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Light Box by K J Orr

K J Orr’s short story credentials are impressive, she’s been published in many literary magazines I admire and won the BBC Short Story Prize in 2016. This is her first collection of short stories but I doubt it will be her last.

She is a writer of skill and confidence, deftly handling her subjects with lightness and precision: they vary from Russian children walking across a frozen lake, a teenager girl at the beach, two lovers walking along a canal to a business man escaping his mundane life.

Mundane life is perhaps a good start for this collection, K J Orr takes everyday situations and turns them into stories of intrigue, mystery and as a way to map out human experience and character.

The opening story (and one of the best) The Lake Shore Limited takes such a mundane subject as it’s plot: a man is travelling by train and meets an older woman who has lost her husband many years ago. A simple story, the man is trapped with the woman, unwittingly drawn into her life and her journey. Orr skillfully knows how much to reveal and when, drip-feeding the reader information until suddenly you realise this is a short story about grief, but not just one kind as you think, not only old, lived with grief but also grief that is fresh and shocking and gently heartbreaking.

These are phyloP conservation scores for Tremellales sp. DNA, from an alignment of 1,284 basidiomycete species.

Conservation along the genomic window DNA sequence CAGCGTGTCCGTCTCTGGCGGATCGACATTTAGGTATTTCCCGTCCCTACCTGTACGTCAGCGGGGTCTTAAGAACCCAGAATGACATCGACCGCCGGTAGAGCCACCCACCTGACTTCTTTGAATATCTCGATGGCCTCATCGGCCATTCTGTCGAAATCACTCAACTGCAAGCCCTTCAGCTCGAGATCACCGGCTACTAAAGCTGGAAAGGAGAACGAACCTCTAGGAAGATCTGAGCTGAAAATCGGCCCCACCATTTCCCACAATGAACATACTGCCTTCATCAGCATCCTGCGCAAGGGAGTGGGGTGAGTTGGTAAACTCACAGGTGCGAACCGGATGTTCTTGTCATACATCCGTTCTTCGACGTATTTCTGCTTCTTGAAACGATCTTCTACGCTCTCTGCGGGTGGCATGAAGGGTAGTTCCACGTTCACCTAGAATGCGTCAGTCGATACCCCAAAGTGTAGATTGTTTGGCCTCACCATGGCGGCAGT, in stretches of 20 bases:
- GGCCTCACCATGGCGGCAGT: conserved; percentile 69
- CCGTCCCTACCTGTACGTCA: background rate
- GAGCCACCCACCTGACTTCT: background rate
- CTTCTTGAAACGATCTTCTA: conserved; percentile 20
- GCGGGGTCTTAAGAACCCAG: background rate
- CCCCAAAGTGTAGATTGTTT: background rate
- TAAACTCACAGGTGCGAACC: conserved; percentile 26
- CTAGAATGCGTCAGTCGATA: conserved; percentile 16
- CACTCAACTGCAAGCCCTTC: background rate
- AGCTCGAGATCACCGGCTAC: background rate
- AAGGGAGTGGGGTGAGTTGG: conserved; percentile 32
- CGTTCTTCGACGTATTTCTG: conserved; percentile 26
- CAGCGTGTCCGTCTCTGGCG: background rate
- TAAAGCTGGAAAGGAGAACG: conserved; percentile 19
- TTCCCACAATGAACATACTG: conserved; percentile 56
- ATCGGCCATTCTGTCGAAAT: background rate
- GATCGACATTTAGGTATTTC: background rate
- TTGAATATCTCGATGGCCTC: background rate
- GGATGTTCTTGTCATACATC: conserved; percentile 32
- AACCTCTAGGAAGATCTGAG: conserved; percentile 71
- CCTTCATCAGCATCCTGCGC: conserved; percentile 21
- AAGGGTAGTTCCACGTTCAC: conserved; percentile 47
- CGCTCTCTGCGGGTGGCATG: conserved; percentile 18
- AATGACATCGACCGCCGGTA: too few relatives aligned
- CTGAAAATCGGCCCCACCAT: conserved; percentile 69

Another startling story Rehearsal Room again turns an everyday situation, a company of actors and a man who comes to clean their room, into a sharp examination of human character and possessiveness. About what happens in a group when a once-loved outsider becomes something of a burden. How a shocking and sudden event can occur seemingly out of nowhere, but revealed through carefully measured build up, so subtle the reader hardly notices.

KJ Orr is a writer who understands what the short story form can do and its limits: what stories it can tell and the lives it can reveal. She knows how much to show and how much to conceal and she never outstays her welcome. Orr is unafraid to simply end her stories, sometimes somewhat abruptly and often without resolution: this is life, she seems to be saying, here is a bit of it and now, here, without any warning, it ends.

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